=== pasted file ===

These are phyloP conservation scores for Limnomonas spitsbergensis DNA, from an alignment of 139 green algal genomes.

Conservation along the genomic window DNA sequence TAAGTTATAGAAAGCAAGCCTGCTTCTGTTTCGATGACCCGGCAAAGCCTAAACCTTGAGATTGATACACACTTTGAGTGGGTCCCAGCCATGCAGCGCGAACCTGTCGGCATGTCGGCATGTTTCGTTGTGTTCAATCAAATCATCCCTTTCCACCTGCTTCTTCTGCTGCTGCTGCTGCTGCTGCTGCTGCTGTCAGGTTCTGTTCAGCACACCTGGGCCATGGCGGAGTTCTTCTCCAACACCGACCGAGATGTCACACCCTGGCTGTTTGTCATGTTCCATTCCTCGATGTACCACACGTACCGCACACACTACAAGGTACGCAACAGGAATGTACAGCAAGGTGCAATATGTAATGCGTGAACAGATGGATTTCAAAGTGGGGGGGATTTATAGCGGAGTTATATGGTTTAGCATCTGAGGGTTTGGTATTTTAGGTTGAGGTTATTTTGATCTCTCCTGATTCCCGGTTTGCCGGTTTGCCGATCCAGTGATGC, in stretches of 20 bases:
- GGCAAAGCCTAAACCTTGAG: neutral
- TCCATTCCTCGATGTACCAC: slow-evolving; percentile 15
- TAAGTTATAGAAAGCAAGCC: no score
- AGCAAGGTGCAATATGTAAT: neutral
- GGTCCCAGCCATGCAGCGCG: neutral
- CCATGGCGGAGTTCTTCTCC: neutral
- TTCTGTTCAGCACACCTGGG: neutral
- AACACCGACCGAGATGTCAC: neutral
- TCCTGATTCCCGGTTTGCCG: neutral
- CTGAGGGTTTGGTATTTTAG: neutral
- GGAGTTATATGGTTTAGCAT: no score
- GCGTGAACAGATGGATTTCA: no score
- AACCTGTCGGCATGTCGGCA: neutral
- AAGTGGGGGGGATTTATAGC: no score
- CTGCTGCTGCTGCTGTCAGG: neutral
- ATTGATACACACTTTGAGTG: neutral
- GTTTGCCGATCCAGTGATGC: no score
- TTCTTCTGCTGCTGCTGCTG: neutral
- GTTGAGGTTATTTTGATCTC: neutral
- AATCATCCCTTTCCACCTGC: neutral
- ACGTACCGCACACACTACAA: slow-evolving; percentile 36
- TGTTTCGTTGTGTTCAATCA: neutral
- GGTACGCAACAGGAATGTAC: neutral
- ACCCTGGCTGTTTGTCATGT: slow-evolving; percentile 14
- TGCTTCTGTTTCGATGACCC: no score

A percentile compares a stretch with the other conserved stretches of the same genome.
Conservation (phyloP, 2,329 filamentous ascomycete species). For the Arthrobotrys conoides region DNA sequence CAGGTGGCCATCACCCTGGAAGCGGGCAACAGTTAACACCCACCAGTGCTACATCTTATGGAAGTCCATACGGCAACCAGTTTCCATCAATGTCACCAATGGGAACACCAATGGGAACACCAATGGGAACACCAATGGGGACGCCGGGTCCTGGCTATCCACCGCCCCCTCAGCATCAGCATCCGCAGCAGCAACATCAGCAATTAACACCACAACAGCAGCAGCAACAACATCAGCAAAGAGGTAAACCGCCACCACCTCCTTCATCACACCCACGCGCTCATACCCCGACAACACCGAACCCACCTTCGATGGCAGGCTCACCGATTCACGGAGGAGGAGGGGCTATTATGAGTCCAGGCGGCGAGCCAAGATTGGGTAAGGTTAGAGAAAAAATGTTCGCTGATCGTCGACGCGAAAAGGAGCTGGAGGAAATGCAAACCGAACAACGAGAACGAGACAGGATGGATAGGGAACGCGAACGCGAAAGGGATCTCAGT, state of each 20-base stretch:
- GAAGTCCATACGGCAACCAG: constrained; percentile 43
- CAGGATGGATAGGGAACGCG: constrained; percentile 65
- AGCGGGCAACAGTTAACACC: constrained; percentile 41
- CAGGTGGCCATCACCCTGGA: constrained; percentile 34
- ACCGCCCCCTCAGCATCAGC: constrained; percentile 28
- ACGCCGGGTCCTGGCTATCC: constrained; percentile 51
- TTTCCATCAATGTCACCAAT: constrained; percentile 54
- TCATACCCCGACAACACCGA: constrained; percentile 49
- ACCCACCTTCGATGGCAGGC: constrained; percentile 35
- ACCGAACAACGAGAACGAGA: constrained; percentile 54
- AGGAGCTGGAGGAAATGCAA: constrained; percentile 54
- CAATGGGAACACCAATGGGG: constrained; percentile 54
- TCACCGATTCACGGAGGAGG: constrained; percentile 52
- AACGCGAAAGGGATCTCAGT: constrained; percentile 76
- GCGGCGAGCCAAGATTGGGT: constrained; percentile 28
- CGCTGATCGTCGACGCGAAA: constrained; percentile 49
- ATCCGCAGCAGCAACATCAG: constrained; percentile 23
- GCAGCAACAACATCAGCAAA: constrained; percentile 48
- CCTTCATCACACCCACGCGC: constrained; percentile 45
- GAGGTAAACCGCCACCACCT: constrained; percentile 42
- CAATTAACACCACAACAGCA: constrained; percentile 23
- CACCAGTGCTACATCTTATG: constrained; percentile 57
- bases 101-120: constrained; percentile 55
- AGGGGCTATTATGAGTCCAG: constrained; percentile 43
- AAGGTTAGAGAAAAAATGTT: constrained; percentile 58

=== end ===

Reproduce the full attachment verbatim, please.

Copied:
These are phyloP conservation scores for Limnomonas spitsbergensis DNA, from an alignment of 139 green algal genomes.

Conservation along the genomic window DNA sequence TAAGTTATAGAAAGCAAGCCTGCTTCTGTTTCGATGACCCGGCAAAGCCTAAACCTTGAGATTGATACACACTTTGAGTGGGTCCCAGCCATGCAGCGCGAACCTGTCGGCATGTCGGCATGTTTCGTTGTGTTCAATCAAATCATCCCTTTCCACCTGCTTCTTCTGCTGCTGCTGCTGCTGCTGCTGCTGCTGTCAGGTTCTGTTCAGCACACCTGGGCCATGGCGGAGTTCTTCTCCAACACCGACCGAGATGTCACACCCTGGCTGTTTGTCATGTTCCATTCCTCGATGTACCACACGTACCGCACACACTACAAGGTACGCAACAGGAATGTACAGCAAGGTGCAATATGTAATGCGTGAACAGATGGATTTCAAAGTGGGGGGGATTTATAGCGGAGTTATATGGTTTAGCATCTGAGGGTTTGGTATTTTAGGTTGAGGTTATTTTGATCTCTCCTGATTCCCGGTTTGCCGGTTTGCCGATCCAGTGATGC, in stretches of 20 bases:
- GGCAAAGCCTAAACCTTGAG: neutral
- TCCATTCCTCGATGTACCAC: slow-evolving; percentile 15
- TAAGTTATAGAAAGCAAGCC: no score
- AGCAAGGTGCAATATGTAAT: neutral
- GGTCCCAGCCATGCAGCGCG: neutral
- CCATGGCGGAGTTCTTCTCC: neutral
- TTCTGTTCAGCACACCTGGG: neutral
- AACACCGACCGAGATGTCAC: neutral
- TCCTGATTCCCGGTTTGCCG: neutral
- CTGAGGGTTTGGTATTTTAG: neutral
- GGAGTTATATGGTTTAGCAT: no score
- GCGTGAACAGATGGATTTCA: no score
- AACCTGTCGGCATGTCGGCA: neutral
- AAGTGGGGGGGATTTATAGC: no score
- CTGCTGCTGCTGCTGTCAGG: neutral
- ATTGATACACACTTTGAGTG: neutral
- GTTTGCCGATCCAGTGATGC: no score
- TTCTTCTGCTGCTGCTGCTG: neutral
- GTTGAGGTTATTTTGATCTC: neutral
- AATCATCCCTTTCCACCTGC: neutral
- ACGTACCGCACACACTACAA: slow-evolving; percentile 36
- TGTTTCGTTGTGTTCAATCA: neutral
- GGTACGCAACAGGAATGTAC: neutral
- ACCCTGGCTGTTTGTCATGT: slow-evolving; percentile 14
- TGCTTCTGTTTCGATGACCC: no score

A percentile compares a stretch with the other conserved stretches of the same genome.
Conservation (phyloP, 2,329 filamentous ascomycete species). For the Arthrobotrys conoides region DNA sequence CAGGTGGCCATCACCCTGGAAGCGGGCAACAGTTAACACCCACCAGTGCTACATCTTATGGAAGTCCATACGGCAACCAGTTTCCATCAATGTCACCAATGGGAACACCAATGGGAACACCAATGGGAACACCAATGGGGACGCCGGGTCCTGGCTATCCACCGCCCCCTCAGCATCAGCATCCGCAGCAGCAACATCAGCAATTAACACCACAACAGCAGCAGCAACAACATCAGCAAAGAGGTAAACCGCCACCACCTCCTTCATCACACCCACGCGCTCATACCCCGACAACACCGAACCCACCTTCGATGGCAGGCTCACCGATTCACGGAGGAGGAGGGGCTATTATGAGTCCAGGCGGCGAGCCAAGATTGGGTAAGGTTAGAGAAAAAATGTTCGCTGATCGTCGACGCGAAAAGGAGCTGGAGGAAATGCAAACCGAACAACGAGAACGAGACAGGATGGATAGGGAACGCGAACGCGAAAGGGATCTCAGT, state of each 20-base stretch:
- GAAGTCCATACGGCAACCAG: constrained; percentile 43
- CAGGATGGATAGGGAACGCG: constrained; percentile 65
- AGCGGGCAACAGTTAACACC: constrained; percentile 41
- CAGGTGGCCATCACCCTGGA: constrained; percentile 34
- ACCGCCCCCTCAGCATCAGC: constrained; percentile 28
- ACGCCGGGTCCTGGCTATCC: constrained; percentile 51
- TTTCCATCAATGTCACCAAT: constrained; percentile 54
- TCATACCCCGACAACACCGA: constrained; percentile 49
- ACCCACCTTCGATGGCAGGC: constrained; percentile 35
- ACCGAACAACGAGAACGAGA: constrained; percentile 54
- AGGAGCTGGAGGAAATGCAA: constrained; percentile 54
- CAATGGGAACACCAATGGGG: constrained; percentile 54
- TCACCGATTCACGGAGGAGG: constrained; percentile 52
- AACGCGAAAGGGATCTCAGT: constrained; percentile 76
- GCGGCGAGCCAAGATTGGGT: constrained; percentile 28
- CGCTGATCGTCGACGCGAAA: constrained; percentile 49
- ATCCGCAGCAGCAACATCAG: constrained; percentile 23
- GCAGCAACAACATCAGCAAA: constrained; percentile 48
- CCTTCATCACACCCACGCGC: constrained; percentile 45
- GAGGTAAACCGCCACCACCT: constrained; percentile 42
- CAATTAACACCACAACAGCA: constrained; percentile 23
- CACCAGTGCTACATCTTATG: constrained; percentile 57
- bases 101-120: constrained; percentile 55
- AGGGGCTATTATGAGTCCAG: constrained; percentile 43
- AAGGTTAGAGAAAAAATGTT: constrained; percentile 58